Amazon Web Services will provide software developers with access to macOS on-demand in the cloud for the first time, promising to speed up the process and reduce the cost of making software for Apple’s computers and devices.
Announced on the eve of the AWS re:invent conference Monday night, Amazon EC2 Mac Instances represent an unexpected expansion beyond Linux and Windows for AWS. Amazon says it was motivated by a desire to meet the needs of the community of more than 28 million developers who offer apps through the Apple App Store.
“Until now, development of these apps for the Apple platform was not possible within the AWS cloud,” said Dave Brown, AWC EC2 vice president, during the event. “Many of our customers had to manage their own fleet of Macs for their build processes.”
Amazon says developers will be able to use the Amazon EC2 Mac Instances to build, test, package and sign Xcode apps for macOS, iOS, iPad OS, tvOS, watchOS and the Safari browser, according to an AWS blog post. The instances run on Mac mini hardware with 8th generation Intel Core i7 processors, not the newer Mac mini hardware with Apple’s M1 chips.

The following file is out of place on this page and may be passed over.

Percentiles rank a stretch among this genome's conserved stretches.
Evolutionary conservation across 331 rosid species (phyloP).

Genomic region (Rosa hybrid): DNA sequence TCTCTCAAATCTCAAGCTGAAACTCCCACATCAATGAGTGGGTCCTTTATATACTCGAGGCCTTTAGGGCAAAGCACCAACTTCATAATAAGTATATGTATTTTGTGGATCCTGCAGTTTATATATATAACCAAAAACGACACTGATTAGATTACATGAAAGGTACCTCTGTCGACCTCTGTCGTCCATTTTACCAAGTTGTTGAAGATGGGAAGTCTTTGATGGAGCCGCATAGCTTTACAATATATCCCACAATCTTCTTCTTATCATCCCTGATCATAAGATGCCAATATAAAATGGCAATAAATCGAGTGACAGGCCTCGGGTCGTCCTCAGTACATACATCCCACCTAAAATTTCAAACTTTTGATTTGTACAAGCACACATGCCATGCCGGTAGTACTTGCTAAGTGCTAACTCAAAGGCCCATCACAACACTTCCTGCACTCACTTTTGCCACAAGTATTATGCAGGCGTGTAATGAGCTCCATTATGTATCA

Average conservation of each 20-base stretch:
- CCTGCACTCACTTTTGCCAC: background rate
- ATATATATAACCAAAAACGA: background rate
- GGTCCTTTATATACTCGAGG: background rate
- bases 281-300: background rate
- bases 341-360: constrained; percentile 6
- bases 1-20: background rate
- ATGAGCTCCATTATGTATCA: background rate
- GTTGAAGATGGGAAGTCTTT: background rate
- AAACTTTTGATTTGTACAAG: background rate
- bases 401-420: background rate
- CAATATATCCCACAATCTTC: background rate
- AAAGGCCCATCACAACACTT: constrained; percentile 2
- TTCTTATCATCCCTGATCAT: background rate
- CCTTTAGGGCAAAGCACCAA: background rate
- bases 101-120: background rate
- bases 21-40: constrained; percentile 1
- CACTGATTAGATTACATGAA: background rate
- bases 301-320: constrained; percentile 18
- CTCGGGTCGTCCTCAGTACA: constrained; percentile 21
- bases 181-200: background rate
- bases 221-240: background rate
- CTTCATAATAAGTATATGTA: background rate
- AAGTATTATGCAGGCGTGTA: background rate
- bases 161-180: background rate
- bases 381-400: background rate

EC2 is shorthand for Elastic Compute Cloud, Amazon’s flagship service for accessing computing in the cloud. The macOS instances use the AWS Nitro System.
As with other cloud services, developers will be able to increase or reduce capacity depending on their needs at any given moment. Amazon says the macOS instances will be available under its standard pay-as-you-go pricing model.
The extent to which Amazon and Apple partnered on the initiative isn’t yet clear, but an Amazon news release quotes Bob Borchers, Apple’s vice president of worldwide marketing, saying Apple is “thrilled to make development for Apple’s platforms accessible in new ways, and combine the performance and reliability of our world-class hardware with the scalability of AWS.”
The announcement of Amazon EC2 Mac Instances was the surprise news during the traditional late-night session on the eve of the first AWS re:Invent keynote. The company has made some of its more offbeat announcements at the late-night session in the past, such as the AWS Snowmobile semi truck for transporting data.
AWS re:Invent, normally held in Las Vegas for one week each year, is taking place virtually this year, live-streamed from the Amazon campus in Seattle and spanning three weeks. AWS CEO Andy Jassy will deliver his keynote Tuesday morning.